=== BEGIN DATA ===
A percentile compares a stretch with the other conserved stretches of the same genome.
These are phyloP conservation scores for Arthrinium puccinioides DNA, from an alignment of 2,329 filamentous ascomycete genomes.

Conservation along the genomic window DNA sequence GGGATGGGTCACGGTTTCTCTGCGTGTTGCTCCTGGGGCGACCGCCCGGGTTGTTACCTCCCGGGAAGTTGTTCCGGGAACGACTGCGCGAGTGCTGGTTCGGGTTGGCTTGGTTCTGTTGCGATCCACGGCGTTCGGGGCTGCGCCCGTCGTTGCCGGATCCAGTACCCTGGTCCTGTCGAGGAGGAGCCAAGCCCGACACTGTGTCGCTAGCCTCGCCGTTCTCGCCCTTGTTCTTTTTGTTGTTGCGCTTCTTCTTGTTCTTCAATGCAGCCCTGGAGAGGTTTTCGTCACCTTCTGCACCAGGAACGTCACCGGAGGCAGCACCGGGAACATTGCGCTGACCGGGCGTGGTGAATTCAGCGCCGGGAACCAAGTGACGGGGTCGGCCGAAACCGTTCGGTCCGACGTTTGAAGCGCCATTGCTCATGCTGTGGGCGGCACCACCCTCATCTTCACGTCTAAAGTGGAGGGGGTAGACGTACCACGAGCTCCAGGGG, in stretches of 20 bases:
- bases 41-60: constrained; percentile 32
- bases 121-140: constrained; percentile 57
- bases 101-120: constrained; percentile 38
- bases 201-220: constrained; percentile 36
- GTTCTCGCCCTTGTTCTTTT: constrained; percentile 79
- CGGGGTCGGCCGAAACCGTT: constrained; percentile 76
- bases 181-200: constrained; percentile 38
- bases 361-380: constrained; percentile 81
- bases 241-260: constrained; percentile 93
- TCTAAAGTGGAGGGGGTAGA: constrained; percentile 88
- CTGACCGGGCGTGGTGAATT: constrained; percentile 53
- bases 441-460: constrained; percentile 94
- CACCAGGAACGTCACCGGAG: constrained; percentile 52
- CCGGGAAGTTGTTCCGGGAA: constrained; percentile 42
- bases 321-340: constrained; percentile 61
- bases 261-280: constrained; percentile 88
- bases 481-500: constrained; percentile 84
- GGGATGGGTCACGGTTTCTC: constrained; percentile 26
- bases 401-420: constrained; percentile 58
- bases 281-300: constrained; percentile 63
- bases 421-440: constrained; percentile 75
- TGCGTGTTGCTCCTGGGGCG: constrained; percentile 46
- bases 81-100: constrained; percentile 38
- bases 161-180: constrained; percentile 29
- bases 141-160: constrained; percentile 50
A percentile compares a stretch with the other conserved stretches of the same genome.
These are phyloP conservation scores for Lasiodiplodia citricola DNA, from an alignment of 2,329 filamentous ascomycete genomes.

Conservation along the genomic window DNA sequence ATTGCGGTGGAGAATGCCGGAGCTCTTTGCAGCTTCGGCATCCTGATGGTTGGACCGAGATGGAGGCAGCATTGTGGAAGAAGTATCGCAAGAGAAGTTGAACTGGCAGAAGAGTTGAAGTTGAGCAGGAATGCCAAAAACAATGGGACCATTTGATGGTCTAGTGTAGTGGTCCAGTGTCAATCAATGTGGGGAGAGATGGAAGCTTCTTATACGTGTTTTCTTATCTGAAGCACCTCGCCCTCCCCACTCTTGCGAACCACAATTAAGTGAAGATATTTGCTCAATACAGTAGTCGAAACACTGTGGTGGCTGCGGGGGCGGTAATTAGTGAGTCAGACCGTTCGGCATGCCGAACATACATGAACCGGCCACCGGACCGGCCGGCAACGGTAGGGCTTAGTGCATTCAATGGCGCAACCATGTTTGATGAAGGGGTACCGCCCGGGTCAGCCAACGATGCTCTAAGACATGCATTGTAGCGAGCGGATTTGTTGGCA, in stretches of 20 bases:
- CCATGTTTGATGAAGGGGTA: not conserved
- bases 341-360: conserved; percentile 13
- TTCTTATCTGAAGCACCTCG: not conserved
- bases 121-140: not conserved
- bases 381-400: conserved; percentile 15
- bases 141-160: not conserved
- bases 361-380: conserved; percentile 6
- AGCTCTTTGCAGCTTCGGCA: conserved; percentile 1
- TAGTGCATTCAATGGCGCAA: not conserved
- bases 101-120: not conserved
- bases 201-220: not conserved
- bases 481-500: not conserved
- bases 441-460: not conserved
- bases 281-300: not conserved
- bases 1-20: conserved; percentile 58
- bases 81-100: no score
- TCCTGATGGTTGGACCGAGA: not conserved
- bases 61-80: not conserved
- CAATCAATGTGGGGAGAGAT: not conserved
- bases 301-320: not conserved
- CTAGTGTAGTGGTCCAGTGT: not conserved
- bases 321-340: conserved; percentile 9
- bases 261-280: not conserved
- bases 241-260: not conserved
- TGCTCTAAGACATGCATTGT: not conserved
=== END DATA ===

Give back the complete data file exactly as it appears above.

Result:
A percentile compares a stretch with the other conserved stretches of the same genome.
These are phyloP conservation scores for Arthrinium puccinioides DNA, from an alignment of 2,329 filamentous ascomycete genomes.

Conservation along the genomic window DNA sequence GGGATGGGTCACGGTTTCTCTGCGTGTTGCTCCTGGGGCGACCGCCCGGGTTGTTACCTCCCGGGAAGTTGTTCCGGGAACGACTGCGCGAGTGCTGGTTCGGGTTGGCTTGGTTCTGTTGCGATCCACGGCGTTCGGGGCTGCGCCCGTCGTTGCCGGATCCAGTACCCTGGTCCTGTCGAGGAGGAGCCAAGCCCGACACTGTGTCGCTAGCCTCGCCGTTCTCGCCCTTGTTCTTTTTGTTGTTGCGCTTCTTCTTGTTCTTCAATGCAGCCCTGGAGAGGTTTTCGTCACCTTCTGCACCAGGAACGTCACCGGAGGCAGCACCGGGAACATTGCGCTGACCGGGCGTGGTGAATTCAGCGCCGGGAACCAAGTGACGGGGTCGGCCGAAACCGTTCGGTCCGACGTTTGAAGCGCCATTGCTCATGCTGTGGGCGGCACCACCCTCATCTTCACGTCTAAAGTGGAGGGGGTAGACGTACCACGAGCTCCAGGGG, in stretches of 20 bases:
- bases 41-60: constrained; percentile 32
- bases 121-140: constrained; percentile 57
- bases 101-120: constrained; percentile 38
- bases 201-220: constrained; percentile 36
- GTTCTCGCCCTTGTTCTTTT: constrained; percentile 79
- CGGGGTCGGCCGAAACCGTT: constrained; percentile 76
- bases 181-200: constrained; percentile 38
- bases 361-380: constrained; percentile 81
- bases 241-260: constrained; percentile 93
- TCTAAAGTGGAGGGGGTAGA: constrained; percentile 88
- CTGACCGGGCGTGGTGAATT: constrained; percentile 53
- bases 441-460: constrained; percentile 94
- CACCAGGAACGTCACCGGAG: constrained; percentile 52
- CCGGGAAGTTGTTCCGGGAA: constrained; percentile 42
- bases 321-340: constrained; percentile 61
- bases 261-280: constrained; percentile 88
- bases 481-500: constrained; percentile 84
- GGGATGGGTCACGGTTTCTC: constrained; percentile 26
- bases 401-420: constrained; percentile 58
- bases 281-300: constrained; percentile 63
- bases 421-440: constrained; percentile 75
- TGCGTGTTGCTCCTGGGGCG: constrained; percentile 46
- bases 81-100: constrained; percentile 38
- bases 161-180: constrained; percentile 29
- bases 141-160: constrained; percentile 50
A percentile compares a stretch with the other conserved stretches of the same genome.
These are phyloP conservation scores for Lasiodiplodia citricola DNA, from an alignment of 2,329 filamentous ascomycete genomes.

Conservation along the genomic window DNA sequence ATTGCGGTGGAGAATGCCGGAGCTCTTTGCAGCTTCGGCATCCTGATGGTTGGACCGAGATGGAGGCAGCATTGTGGAAGAAGTATCGCAAGAGAAGTTGAACTGGCAGAAGAGTTGAAGTTGAGCAGGAATGCCAAAAACAATGGGACCATTTGATGGTCTAGTGTAGTGGTCCAGTGTCAATCAATGTGGGGAGAGATGGAAGCTTCTTATACGTGTTTTCTTATCTGAAGCACCTCGCCCTCCCCACTCTTGCGAACCACAATTAAGTGAAGATATTTGCTCAATACAGTAGTCGAAACACTGTGGTGGCTGCGGGGGCGGTAATTAGTGAGTCAGACCGTTCGGCATGCCGAACATACATGAACCGGCCACCGGACCGGCCGGCAACGGTAGGGCTTAGTGCATTCAATGGCGCAACCATGTTTGATGAAGGGGTACCGCCCGGGTCAGCCAACGATGCTCTAAGACATGCATTGTAGCGAGCGGATTTGTTGGCA, in stretches of 20 bases:
- CCATGTTTGATGAAGGGGTA: not conserved
- bases 341-360: conserved; percentile 13
- TTCTTATCTGAAGCACCTCG: not conserved
- bases 121-140: not conserved
- bases 381-400: conserved; percentile 15
- bases 141-160: not conserved
- bases 361-380: conserved; percentile 6
- AGCTCTTTGCAGCTTCGGCA: conserved; percentile 1
- TAGTGCATTCAATGGCGCAA: not conserved
- bases 101-120: not conserved
- bases 201-220: not conserved
- bases 481-500: not conserved
- bases 441-460: not conserved
- bases 281-300: not conserved
- bases 1-20: conserved; percentile 58
- bases 81-100: no score
- TCCTGATGGTTGGACCGAGA: not conserved
- bases 61-80: not conserved
- CAATCAATGTGGGGAGAGAT: not conserved
- bases 301-320: not conserved
- CTAGTGTAGTGGTCCAGTGT: not conserved
- bases 321-340: conserved; percentile 9
- bases 261-280: not conserved
- bases 241-260: not conserved
- TGCTCTAAGACATGCATTGT: not conserved